(Yicai Global) April 16 -- China’s online gaming market has become the world’s biggest one, with more than 500 million players. However, a two-month investigation by state-run broadcaster China Central Television, CCTV, found that at many online gaming platforms, some games that seem to be merely for fun actually host gambles for gamblers.
A 31-year-old man surnamed Li, a pseudonym, who is a company employee in Shanghai and earns CNY12,000 (USD1,910) a month, began playing Texas Hold’em poker, a variation of the card game of poker, last September and quickly became addicted to it.
“I play the game every day. As long as I am not sleeping, eating or working, I am playing Texas Hold’em poker,” said Li, who has taken a punt at several platforms over the past six months. He has not only lost all his savings but also accrued a lot of debts.
Texas Hold’em poker is a multi-player card game. In the game, each player has two face-down cards, and each table has five community cards. Players are free to form any combination of the five community cards and their own two face-down cards. The outcome of a game is determined by the cards. The app PokerCircle, for example, allows the opening of more than 1,000 virtual gambling rooms a day, meaning a huge gamble involving nearly 10,000 gamblers could form.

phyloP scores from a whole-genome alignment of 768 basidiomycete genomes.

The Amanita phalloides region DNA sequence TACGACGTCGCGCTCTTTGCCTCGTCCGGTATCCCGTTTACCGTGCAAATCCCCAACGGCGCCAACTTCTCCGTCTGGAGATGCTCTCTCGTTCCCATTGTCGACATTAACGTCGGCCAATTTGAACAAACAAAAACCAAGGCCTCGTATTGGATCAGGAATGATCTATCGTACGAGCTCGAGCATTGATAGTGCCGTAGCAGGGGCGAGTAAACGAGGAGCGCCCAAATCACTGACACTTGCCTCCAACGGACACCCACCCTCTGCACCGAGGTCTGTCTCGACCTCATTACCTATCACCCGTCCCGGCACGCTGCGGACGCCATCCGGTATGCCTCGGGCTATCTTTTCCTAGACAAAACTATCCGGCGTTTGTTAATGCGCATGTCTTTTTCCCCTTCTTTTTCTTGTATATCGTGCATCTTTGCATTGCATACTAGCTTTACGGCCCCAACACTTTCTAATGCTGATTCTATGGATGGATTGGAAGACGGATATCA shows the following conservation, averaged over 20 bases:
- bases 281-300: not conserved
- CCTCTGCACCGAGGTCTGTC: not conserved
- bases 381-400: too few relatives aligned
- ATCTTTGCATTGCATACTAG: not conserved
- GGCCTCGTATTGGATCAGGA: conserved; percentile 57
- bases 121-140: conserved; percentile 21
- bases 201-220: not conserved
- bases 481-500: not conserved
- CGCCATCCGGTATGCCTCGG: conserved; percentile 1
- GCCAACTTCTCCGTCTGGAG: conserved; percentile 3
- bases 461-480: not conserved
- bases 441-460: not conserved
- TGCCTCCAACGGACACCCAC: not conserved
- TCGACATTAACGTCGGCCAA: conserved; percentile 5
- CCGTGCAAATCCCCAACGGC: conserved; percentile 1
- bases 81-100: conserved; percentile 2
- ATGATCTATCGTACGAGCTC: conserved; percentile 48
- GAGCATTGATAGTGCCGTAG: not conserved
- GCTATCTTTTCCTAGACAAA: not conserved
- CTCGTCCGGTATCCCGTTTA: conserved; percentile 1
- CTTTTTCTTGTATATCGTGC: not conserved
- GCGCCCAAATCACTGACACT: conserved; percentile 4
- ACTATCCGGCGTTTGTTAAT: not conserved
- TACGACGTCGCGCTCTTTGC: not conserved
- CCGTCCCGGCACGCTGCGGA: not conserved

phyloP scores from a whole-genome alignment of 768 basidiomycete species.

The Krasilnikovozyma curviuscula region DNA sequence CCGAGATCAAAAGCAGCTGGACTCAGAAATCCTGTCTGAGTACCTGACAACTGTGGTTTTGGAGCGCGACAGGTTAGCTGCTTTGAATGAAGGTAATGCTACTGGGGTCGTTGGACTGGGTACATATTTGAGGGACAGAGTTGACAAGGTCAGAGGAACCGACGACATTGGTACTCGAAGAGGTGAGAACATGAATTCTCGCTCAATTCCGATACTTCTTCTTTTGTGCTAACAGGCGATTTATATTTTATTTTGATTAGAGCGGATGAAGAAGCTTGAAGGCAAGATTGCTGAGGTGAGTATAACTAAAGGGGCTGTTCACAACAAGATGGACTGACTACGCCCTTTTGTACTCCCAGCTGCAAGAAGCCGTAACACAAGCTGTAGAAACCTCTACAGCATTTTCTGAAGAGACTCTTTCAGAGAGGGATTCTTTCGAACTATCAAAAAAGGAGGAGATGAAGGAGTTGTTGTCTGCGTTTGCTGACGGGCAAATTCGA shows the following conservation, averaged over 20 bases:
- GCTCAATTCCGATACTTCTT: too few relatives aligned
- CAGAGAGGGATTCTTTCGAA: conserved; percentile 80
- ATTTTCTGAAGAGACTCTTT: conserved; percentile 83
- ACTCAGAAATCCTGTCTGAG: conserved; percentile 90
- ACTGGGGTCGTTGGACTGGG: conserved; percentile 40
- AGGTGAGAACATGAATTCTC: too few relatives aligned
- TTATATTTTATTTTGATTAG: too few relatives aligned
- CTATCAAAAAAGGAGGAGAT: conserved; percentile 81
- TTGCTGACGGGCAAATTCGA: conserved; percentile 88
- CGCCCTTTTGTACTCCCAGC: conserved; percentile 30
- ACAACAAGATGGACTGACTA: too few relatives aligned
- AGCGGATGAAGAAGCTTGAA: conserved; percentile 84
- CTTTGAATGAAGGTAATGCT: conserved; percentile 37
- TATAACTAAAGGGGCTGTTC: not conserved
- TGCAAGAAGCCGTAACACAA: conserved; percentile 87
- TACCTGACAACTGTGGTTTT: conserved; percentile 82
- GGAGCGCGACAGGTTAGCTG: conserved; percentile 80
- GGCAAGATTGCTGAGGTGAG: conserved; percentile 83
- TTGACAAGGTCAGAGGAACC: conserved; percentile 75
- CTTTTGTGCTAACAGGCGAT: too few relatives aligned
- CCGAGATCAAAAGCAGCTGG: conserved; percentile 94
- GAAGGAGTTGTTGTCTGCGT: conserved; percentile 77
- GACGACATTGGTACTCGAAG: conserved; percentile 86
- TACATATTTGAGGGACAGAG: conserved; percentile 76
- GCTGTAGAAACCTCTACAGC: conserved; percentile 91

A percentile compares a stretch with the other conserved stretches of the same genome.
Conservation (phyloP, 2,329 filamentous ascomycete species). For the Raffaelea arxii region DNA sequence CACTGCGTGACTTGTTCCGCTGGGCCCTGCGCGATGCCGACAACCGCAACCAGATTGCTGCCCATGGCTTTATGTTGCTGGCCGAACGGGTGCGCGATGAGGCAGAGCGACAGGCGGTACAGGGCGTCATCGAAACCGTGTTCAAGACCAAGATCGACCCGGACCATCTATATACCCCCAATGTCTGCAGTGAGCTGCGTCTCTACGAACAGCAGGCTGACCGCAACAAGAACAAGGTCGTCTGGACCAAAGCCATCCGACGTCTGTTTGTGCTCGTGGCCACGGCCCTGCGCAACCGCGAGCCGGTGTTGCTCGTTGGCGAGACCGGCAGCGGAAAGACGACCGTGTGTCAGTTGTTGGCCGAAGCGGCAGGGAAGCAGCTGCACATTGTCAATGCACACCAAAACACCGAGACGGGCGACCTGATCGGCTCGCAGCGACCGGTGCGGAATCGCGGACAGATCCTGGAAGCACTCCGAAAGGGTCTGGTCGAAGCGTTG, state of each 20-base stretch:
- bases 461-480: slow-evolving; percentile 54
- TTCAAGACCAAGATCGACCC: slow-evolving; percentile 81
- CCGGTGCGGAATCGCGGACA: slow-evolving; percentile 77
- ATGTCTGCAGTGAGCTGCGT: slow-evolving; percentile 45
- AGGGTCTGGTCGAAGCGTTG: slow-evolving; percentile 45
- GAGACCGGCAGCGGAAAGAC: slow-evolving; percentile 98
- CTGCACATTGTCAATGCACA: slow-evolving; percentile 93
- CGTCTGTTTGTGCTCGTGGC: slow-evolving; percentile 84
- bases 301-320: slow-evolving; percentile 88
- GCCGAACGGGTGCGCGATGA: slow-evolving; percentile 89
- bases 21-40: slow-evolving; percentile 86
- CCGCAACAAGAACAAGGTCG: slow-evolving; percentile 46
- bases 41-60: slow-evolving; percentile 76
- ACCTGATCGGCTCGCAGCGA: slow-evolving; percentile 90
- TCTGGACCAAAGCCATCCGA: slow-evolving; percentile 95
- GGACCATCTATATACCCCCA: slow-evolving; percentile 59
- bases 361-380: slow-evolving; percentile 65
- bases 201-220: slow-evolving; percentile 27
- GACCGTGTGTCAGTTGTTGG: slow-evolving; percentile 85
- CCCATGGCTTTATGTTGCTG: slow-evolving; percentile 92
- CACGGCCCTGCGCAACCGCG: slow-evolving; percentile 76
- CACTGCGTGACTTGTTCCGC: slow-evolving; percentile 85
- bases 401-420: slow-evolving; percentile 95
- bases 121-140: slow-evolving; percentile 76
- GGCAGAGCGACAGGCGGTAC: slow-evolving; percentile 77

Though online gambling is supposed to be non-public, Li told CCTV that all of the apps he has played with are publicly available and free to download in the Apple and Android stores.
Moreover, CCTV found that players blatantly gamble at these platforms with large bets.
In terms of business model, each app has many clubs. If a player wants to participate in a gamble, he must first become a club member and then transfer his money to the club manager via social messaging app WeChat run by Tencent Holdings Ltd. or Alipay, mobile payment system operated by Alibaba Group Holding Ltd’s fintech affiliate Ant Financial Services Group, so that he can make a bet against other members in the virtual rooms opened by the club. Players can ask the club for money if they win. Clubs do not provide free services for players and charge service fees for winning players.
Such apps have a common feature: clubs only allow members to bet against others of the same club but not against members from different clubs.
Chinese players could be held by police for five to 15 days if they pour hundreds of yuan into such gambles every day. Club managers making illegal gains from such gambles could face a sentence of up three years, and even up to 10 years in case of severe legal violations.